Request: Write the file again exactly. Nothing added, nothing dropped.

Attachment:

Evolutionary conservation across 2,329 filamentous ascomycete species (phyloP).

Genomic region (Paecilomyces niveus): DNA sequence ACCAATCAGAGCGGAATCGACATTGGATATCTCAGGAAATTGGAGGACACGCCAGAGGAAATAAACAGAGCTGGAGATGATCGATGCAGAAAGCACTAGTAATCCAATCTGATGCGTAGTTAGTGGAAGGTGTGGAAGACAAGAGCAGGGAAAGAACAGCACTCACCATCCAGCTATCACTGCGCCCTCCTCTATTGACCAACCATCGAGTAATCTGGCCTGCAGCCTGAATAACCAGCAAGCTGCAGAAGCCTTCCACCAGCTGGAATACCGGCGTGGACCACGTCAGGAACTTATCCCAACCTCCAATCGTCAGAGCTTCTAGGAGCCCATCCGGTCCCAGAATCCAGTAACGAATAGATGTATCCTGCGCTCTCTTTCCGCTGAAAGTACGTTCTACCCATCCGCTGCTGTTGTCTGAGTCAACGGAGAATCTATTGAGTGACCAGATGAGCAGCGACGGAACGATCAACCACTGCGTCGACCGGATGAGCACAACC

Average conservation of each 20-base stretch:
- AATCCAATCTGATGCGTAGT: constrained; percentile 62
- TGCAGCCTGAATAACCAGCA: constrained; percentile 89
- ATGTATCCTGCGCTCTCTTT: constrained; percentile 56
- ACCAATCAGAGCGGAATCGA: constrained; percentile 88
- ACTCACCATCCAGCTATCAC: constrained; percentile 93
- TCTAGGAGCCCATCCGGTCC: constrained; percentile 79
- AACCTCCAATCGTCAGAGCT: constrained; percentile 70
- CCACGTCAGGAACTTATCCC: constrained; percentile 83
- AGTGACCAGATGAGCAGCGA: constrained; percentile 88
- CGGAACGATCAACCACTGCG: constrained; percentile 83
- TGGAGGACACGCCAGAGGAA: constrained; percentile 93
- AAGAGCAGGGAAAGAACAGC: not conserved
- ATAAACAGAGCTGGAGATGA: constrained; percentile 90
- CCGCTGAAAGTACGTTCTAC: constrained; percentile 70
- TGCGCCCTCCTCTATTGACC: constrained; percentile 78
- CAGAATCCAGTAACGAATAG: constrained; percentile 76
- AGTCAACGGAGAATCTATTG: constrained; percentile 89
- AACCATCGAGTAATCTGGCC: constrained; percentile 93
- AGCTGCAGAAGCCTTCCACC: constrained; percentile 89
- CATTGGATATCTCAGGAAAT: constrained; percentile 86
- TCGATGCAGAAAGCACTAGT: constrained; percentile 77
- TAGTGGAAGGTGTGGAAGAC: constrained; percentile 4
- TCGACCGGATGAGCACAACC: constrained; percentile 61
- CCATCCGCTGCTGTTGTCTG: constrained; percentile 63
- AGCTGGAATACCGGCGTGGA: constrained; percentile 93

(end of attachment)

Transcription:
Evolutionary conservation across 2,329 filamentous ascomycete species (phyloP).

Genomic region (Paecilomyces niveus): DNA sequence ACCAATCAGAGCGGAATCGACATTGGATATCTCAGGAAATTGGAGGACACGCCAGAGGAAATAAACAGAGCTGGAGATGATCGATGCAGAAAGCACTAGTAATCCAATCTGATGCGTAGTTAGTGGAAGGTGTGGAAGACAAGAGCAGGGAAAGAACAGCACTCACCATCCAGCTATCACTGCGCCCTCCTCTATTGACCAACCATCGAGTAATCTGGCCTGCAGCCTGAATAACCAGCAAGCTGCAGAAGCCTTCCACCAGCTGGAATACCGGCGTGGACCACGTCAGGAACTTATCCCAACCTCCAATCGTCAGAGCTTCTAGGAGCCCATCCGGTCCCAGAATCCAGTAACGAATAGATGTATCCTGCGCTCTCTTTCCGCTGAAAGTACGTTCTACCCATCCGCTGCTGTTGTCTGAGTCAACGGAGAATCTATTGAGTGACCAGATGAGCAGCGACGGAACGATCAACCACTGCGTCGACCGGATGAGCACAACC

Average conservation of each 20-base stretch:
- AATCCAATCTGATGCGTAGT: constrained; percentile 62
- TGCAGCCTGAATAACCAGCA: constrained; percentile 89
- ATGTATCCTGCGCTCTCTTT: constrained; percentile 56
- ACCAATCAGAGCGGAATCGA: constrained; percentile 88
- ACTCACCATCCAGCTATCAC: constrained; percentile 93
- TCTAGGAGCCCATCCGGTCC: constrained; percentile 79
- AACCTCCAATCGTCAGAGCT: constrained; percentile 70
- CCACGTCAGGAACTTATCCC: constrained; percentile 83
- AGTGACCAGATGAGCAGCGA: constrained; percentile 88
- CGGAACGATCAACCACTGCG: constrained; percentile 83
- TGGAGGACACGCCAGAGGAA: constrained; percentile 93
- AAGAGCAGGGAAAGAACAGC: not conserved
- ATAAACAGAGCTGGAGATGA: constrained; percentile 90
- CCGCTGAAAGTACGTTCTAC: constrained; percentile 70
- TGCGCCCTCCTCTATTGACC: constrained; percentile 78
- CAGAATCCAGTAACGAATAG: constrained; percentile 76
- AGTCAACGGAGAATCTATTG: constrained; percentile 89
- AACCATCGAGTAATCTGGCC: constrained; percentile 93
- AGCTGCAGAAGCCTTCCACC: constrained; percentile 89
- CATTGGATATCTCAGGAAAT: constrained; percentile 86
- TCGATGCAGAAAGCACTAGT: constrained; percentile 77
- TAGTGGAAGGTGTGGAAGAC: constrained; percentile 4
- TCGACCGGATGAGCACAACC: constrained; percentile 61
- CCATCCGCTGCTGTTGTCTG: constrained; percentile 63
- AGCTGGAATACCGGCGTGGA: constrained; percentile 93